Details of the Case

As evidenced in the above case, Ms Csepregi’s actions directly contributed to the injury or bruise on the face of the patient. More precisely, on 3 April 2014, she engaged in unwarranted physical contact with the patient. She placed her hand on or over the mouth of the patient causing a bruise around that area. According to Ms Csepregi, her actions were not meant to hurt the patient. On the contrary, the conduct that led to bruising was aimed at preventing the patient from screaming and yelling at her ear as she carried out her duty of hygiene care to the patient. It was later revealed that the patient was agitated and aggressive, whirled hands and body, and spitted at nurses as they tried to discharge their care duties towards them. Despite these revelations, Ms Csepregi committed a professional misconduct when she had unwarranted physical contact with the patient which led to bruising. Additionally, the nurse failed to give considerations to the old age and health condition of the client, and thus their vulnerability while handling them. As already mentioned the patient was 98 years old and had various health issues, and was in a frail condition.

Falsifying Record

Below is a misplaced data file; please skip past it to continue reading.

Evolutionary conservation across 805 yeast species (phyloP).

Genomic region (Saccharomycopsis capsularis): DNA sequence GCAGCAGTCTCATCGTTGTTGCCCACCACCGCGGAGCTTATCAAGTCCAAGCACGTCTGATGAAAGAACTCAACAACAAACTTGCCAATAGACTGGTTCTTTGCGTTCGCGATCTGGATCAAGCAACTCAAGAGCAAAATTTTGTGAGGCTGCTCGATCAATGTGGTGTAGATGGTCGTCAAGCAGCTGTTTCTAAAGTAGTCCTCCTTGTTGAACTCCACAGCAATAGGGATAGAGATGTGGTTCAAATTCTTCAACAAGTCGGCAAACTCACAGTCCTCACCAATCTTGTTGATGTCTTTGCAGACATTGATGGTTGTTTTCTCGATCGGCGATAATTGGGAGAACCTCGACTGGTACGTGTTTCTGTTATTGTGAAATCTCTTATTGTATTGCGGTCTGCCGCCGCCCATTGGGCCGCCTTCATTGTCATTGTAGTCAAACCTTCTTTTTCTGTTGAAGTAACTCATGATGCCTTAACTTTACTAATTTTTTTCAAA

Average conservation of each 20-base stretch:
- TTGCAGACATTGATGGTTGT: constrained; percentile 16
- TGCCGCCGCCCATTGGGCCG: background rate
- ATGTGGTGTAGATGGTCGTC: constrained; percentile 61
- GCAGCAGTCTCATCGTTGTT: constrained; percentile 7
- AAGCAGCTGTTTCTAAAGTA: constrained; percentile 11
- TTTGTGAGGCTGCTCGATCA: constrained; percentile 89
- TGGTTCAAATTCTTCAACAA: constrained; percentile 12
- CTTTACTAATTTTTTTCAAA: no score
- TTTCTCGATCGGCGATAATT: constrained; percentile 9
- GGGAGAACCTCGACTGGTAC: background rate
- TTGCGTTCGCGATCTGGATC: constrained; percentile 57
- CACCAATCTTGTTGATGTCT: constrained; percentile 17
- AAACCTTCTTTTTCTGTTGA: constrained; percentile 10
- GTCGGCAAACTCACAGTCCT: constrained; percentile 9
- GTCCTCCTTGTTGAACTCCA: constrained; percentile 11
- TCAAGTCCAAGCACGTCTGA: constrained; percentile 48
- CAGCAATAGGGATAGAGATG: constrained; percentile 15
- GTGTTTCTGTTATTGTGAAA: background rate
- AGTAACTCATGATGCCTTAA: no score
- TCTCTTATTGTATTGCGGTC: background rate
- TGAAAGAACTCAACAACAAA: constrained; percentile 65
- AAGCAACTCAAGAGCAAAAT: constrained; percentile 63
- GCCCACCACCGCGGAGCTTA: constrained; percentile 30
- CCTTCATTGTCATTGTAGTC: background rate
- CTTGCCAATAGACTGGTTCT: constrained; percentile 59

In an attempt to cover up her misconduct, Ms Csepregi also engaged in other actions that were deemed as professional misconduct. During the time of the mentioned incident the hygiene needs of the patient were being attended by Ms Csepregi in collaboration with another nurse. The other nurse had briefly stepped out of the room and when she returned she noticed that Ms Csepregi’s hand was on the chin and mouth of the patient. After Ms Csepregi noticed the nurse re-entering the room she removed her hand and they both continued with their professional duties towards the patient. After some time, a bruise which was noticed by the two nurses appeared on the same location where the nurse had placed her hand. Ms Csepregi acknowledged to the colleague that her earlier action may have contributed to the bruising. However, Ms Csepregi did not own up to her actions when documenting the events of day. Instead, she prepared a Safety Learning System (SLS) report where she associated the incident that caused bruising as one which involved inadvertent contact between the bed rail and the patient’s face. The report was reviewed by a Clinical services coordinator and made enquiries on patient’s wellbeing. The coordinator’s conclusion was that nothing additional was supposed to be done, considering the nature of the described incident in the SLS report. Evidently, Ms Csepregi masked her actions by generating a misleading, inaccurate, and false electronic report which alleged that the injury of the patient resulted from inadvertent contact with the bed railing.